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HIV infection is associated with thoracic and abdominal aortic aneurysms: a prospective matched cohort study

Publikation: Bidrag til tidsskriftTidsskriftartikelForskningpeer review

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Vis graf over relationer

AIMS: Little is known about the prevalence of aortic aneurysms among people living with HIV (PLWH). We investigated whether HIV status is independently associated with having aortic aneurysms. Furthermore, we determined risk factors associated with aortic aneurysms in PLWH.

METHODS AND RESULTS: PLWH aged ≥40 years (n = 594) were recruited from the Copenhagen Comorbidity in HIV Infection study and matched for age and sex with uninfected controls (n = 1188) from the Copenhagen General Population Study. Aortic dimensions were assessed using contrast enhanced computed tomography. Aortic aneurysms were defined according to the European Society of Cardiology guidelines, i.e. an aortic dilation of ≥50% or an infrarenal aortic diameter of ≥30 mm. Among PLWH and uninfected controls, the median (interquartile range) age was 52 (47-60) and 52 (48-61) and 88% and 90% were male, respectively. We found 46 aneurysms in 42 (7.1%) PLWH and 31 aneurysms in 29 (2.4%) uninfected controls (P < 0.001). PLWH had a significantly higher prevalence of ascending aortic aneurysms and infrarenal aortic aneurysms. In an adjusted model, HIV was independently associated with aortic aneurysms (adjusted odds ratio; 4.51 [95% confidence interval 2.56-8.08], P < 0.001). Within PLWH, obesity and hepatitis B co-infection were associated with aortic aneurysms.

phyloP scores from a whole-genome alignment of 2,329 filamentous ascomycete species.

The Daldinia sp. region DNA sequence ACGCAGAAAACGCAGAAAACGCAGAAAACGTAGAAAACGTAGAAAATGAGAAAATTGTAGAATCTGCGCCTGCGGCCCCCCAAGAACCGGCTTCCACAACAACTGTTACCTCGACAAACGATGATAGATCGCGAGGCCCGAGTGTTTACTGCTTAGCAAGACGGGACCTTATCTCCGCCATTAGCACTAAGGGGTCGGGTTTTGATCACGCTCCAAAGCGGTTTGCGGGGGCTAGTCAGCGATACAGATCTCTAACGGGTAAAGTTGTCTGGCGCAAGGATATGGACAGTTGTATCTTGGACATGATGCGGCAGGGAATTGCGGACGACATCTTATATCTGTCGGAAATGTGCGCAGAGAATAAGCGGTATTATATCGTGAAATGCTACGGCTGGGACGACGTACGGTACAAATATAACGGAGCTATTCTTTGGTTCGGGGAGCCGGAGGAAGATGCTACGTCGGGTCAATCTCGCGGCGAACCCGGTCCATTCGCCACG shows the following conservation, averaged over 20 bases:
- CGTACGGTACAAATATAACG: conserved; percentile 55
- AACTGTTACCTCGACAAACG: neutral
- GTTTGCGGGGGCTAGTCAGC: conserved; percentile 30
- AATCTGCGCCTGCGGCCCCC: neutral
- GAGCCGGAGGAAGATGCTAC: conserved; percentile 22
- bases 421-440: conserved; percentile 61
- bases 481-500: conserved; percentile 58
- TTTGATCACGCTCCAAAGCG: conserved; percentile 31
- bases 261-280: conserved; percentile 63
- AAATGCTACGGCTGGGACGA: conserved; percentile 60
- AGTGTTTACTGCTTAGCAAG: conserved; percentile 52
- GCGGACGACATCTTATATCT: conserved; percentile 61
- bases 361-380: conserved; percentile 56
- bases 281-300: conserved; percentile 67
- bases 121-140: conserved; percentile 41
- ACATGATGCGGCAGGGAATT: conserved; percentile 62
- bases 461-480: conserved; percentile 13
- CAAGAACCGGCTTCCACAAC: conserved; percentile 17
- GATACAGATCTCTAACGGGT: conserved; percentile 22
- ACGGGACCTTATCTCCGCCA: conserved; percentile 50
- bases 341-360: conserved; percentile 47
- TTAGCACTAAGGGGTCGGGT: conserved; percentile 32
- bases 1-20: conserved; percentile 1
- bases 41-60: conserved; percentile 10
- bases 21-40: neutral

CONCLUSION: PLWH had four-fold higher odds of aortic aneurysms compared to uninfected controls, and HIV status was independently associated with aortic aneurysms. Among PLWH, age, obesity and hepatitis B co-infection were associated with higher odds of aortic aneurysms. Our findings suggest that increased attention to aortic aneurysms in PLWH may be beneficial.

OriginalsprogEngelsk
TidsskriftEuropean Heart Journal
Vol/bind42
Udgave nummer30
Sider (fra-til)2924-2931
Antal sider8
ISSN0195-668X
DOI
StatusUdgivet - 7 aug. 2021

ID: 66725100